Yogesh Chauhan's Blog

Understanding the confusing and handy “This” keyword in JavaScript

in JavaScript on December 4, 2020

📌 The environment (or the scope) in which any JavaScript line is being executed is called “The Execution Context”.

The object that this variable refers to changes every time when the execution context is changed.

By default, the execution context is global which means that if a code is being executed as part of a simple function call then the this variable will refer to the global object.

📌 In the case of a browser, the global object is the window object.

In a Node.js environment, for example, a special object global will be the value of this.

Let’s take a look at the example below.

function foo () {
    console.log(this === window);


This proves that this here refers to the global object, which is the window object in our case.

Note that, if strict mode is enabled for any function then the value of this will be undefined because in strict mode global object refers to undefined in place of the window object.

For example,

function foo () {
    'use strict';
    console.log(this === window);


Let’s take a look at another example

function Person(first_name, last_name) {
    this.first_name = first_name;
    this.last_name = last_name;
    this.displayName = function() {

var john = new Person('John', 'Reid');


In the example above, when we call new on Person, JavaScript will create a new object inside the Person function and save it as this.

Then, the first_name, last_name and displayName properties will be added on the newly created this object.

Let’s take a look at the same example we saw earlier.

function simpleFunction () {
    console.log("Simple function call")
    console.log(this === window); 

“Simple function call”

In the example above, the this keyword will refer to the global object, in our case, it’s the window object.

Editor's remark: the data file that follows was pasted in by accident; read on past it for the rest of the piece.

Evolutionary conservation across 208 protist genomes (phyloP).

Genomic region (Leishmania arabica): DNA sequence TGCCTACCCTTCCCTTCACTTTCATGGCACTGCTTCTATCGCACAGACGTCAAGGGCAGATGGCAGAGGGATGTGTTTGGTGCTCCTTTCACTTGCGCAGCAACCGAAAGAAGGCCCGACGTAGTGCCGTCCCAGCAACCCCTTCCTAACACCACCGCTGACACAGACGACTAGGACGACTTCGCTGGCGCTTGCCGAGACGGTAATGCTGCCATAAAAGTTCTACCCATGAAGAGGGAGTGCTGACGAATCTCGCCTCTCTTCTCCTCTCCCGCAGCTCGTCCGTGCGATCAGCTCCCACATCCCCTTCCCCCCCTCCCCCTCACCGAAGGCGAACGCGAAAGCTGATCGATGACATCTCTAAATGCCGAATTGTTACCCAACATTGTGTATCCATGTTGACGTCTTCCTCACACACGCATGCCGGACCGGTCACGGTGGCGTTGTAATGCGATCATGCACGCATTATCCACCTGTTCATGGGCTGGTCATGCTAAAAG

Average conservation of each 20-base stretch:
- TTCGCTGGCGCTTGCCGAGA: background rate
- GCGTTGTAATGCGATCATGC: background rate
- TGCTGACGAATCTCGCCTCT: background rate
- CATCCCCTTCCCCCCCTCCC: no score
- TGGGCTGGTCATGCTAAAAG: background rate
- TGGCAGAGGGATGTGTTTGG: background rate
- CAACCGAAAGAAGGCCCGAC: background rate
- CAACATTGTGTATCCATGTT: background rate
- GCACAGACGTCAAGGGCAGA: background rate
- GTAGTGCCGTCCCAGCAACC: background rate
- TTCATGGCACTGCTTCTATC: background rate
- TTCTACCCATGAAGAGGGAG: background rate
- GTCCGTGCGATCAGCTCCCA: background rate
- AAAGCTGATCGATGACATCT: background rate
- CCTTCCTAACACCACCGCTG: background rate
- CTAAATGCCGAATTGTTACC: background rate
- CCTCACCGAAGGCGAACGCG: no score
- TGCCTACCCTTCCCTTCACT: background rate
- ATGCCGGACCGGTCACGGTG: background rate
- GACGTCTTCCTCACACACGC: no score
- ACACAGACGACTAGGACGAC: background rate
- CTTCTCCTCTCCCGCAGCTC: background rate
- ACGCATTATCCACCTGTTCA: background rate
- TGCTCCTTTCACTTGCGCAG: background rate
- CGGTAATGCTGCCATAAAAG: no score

Let’s create a simple object.

let user = {
    count: 10,
    simpleFunction: simpleFunction,
    anotherFunction: function() {
        console.log(this === window);

Now, we have a simpleFunction property referring to our simpleFunction function.

We have also added another property as a method called anotherFunction.

If we call user.simpleFunction(), we will get the following in our console’s output:

“Simple function call”


It happens because simpleFunction() is now a property of the user object, then the this keyword will refer to the user object and not the global object in this case.

If we call user.anotherFunction() now, we should expect the same thing too.

Our this keyword will refer to the user object. So, console.log(this === window); should return false and we should get the following output in our console:


If just do the following, the output will be different.

let myFunction = user.anotherFunction;


In the example above, we do a simple function call.

As we already know by now, if a method is invoked as a simple function, then the this keyword will refer to the global object which is in our case equals to the window object, and hence console.log(this === window); will print true.


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